I’ll always find it ironic that my first extended exposure to the music of The Who was via the Tommy film and soundtrack, which, as I’ve written previously, was primarily because of my love for Elton John.
And because the film was so-over-the-top and there’d already been an alternate version of Tommy — with the London Symphony Orchestra — I think that not a lot has been written about how Pete Townshend tricked up many of songs on the movie soundtrack with the musical sophistication he’d gained doing who’s next and Quadrophenia.
And while that often meant adding synthesizers and electric guitars to songs that had been mostly acoustic on the original album, it also sometimes meant rethinking the arrangements entirely, as on the cautionary groupie tale “Sally Simpson.”
Outside the house Mr. Simpson announced
That Sally couldn’t go to the meeting
He went on cleaning his blue Rolls Royce
And she ran inside weeping
She got to her room, and tears splashed the picture
Of the new Messiah
She picked up the book of her father’s life
And threw it on the fire
On the original album, “Sally Simpson” is slower, prettier and sung by Roger Daltrey, as the Daltrey-as-Tommy paradigm hadn’t yet been established. But on the soundtrack, it kicks off with an electric guitar, rides a Bo-Diddley beat and is sung by the Narrator: Pete Townshend.
She knew from the start
Deep down in her heart
That she and Tommy were worlds apart
But her mother said, “Never mind,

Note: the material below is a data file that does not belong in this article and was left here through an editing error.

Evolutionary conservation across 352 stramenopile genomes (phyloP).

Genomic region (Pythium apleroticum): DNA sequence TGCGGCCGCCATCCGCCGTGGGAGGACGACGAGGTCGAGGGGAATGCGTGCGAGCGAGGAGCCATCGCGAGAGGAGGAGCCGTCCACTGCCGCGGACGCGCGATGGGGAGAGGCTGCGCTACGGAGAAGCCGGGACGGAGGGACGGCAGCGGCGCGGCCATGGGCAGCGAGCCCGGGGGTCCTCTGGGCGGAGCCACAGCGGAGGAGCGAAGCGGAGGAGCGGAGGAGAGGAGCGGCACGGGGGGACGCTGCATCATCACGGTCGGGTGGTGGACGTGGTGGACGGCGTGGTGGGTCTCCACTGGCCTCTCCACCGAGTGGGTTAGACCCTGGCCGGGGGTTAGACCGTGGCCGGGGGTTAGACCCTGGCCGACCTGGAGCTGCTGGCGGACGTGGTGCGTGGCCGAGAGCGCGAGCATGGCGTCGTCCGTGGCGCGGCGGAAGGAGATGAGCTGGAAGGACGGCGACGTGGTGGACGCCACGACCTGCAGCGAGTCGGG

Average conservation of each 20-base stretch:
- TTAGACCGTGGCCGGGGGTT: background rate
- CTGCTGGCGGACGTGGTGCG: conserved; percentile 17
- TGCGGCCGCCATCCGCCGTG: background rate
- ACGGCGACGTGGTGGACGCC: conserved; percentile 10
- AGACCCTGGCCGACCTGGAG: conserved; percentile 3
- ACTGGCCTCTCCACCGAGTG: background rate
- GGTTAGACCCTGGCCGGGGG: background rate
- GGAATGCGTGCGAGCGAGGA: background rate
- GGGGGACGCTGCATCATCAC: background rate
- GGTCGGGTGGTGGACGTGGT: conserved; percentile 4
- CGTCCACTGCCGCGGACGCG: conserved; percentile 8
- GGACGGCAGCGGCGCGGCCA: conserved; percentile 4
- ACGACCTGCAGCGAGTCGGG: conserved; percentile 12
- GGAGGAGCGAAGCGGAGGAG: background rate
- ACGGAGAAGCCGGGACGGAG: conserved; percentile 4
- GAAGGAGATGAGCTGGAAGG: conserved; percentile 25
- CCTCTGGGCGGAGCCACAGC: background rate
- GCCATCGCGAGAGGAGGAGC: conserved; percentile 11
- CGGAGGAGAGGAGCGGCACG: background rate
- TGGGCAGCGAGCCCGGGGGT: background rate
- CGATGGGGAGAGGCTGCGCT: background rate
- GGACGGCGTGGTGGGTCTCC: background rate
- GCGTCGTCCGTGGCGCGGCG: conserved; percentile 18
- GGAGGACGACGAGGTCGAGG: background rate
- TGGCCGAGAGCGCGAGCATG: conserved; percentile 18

Your part is to be what you’ll be”
It’s also punched-up by a pair of ringers: Nicky Hopkins and Eric Clapton. Hopkins, of course, had been playing with The Who for a decade, but Clapton was a relatively new thing: Townshend had organized the Rainbow Concerts that served as EC’s post-heroin comeback, and even let him go full blues as the Preacher on the film’s version of “Eyesight to the Blind.”
The theme of the sermon was “Come unto me,
And love will find a way”
So Sally decided to ignore her dad
And sneak out anyway
She spent all afternoon getting ready
And decided she’d try to touch him
Maybe he’d see that she was free
And talk to her this Sunday
And while Clapton’s contributions to “Sally Simpson” were kinda buried in the mix, it’s also fun to hear how he interacts with Hopkins, both of them getting a little crazier and and littler wilder as Sally realizes that she might be in over her head.
She arrived at six, and the place was swinging
To gospel music by nine
Group after group appeared on the stage
And Sally just sat there crying
She bit her nails, looking pretty as a picture
Right in the very front row
And one of the faithful came on stagethen a DJ wearing a blazer with a badge
And shouted: “Here we go!”
The crowd went crazy
As Tommy hit the stage
Little Sally got lost as the police bossed
The crowd back in a rage
And it’s here that the “ft. Roger Daltrey” comes in. Unlike the original version of the song, which is all about Sally, Townshend adds a couple of Tommy’s actual sermons for Daltrey to sing. So while Tommy is telling the crowd
how Pinball is a way of life and everybody should walk the path he’s walking and that they should be joyful, the crowd frenzies up, Sally gets knocked over and bloodied.
But luckily, it was more of a life lesson than anything else. And in fact, weirdly enough, she might have even learned something about herself that Sunday.
Sixteen stitches put her right, and her dad said
“Don’t say I didn’t warn you”
Sally got married to a rock musician
She met in California
Tommy always talks about the day
The disciples all went wild
Sally still carries a scar on her cheek
To remind her of his smile
Sure, like most of Tommy, “Sally Simpson” doesn’t make a whole hell of a lot of sense if you try to think about it as a coherent story, but as a song about the unpredictability of crowds at rock and roll shows, as well as fans who will endure anything to see their idols, it does pack a punch.
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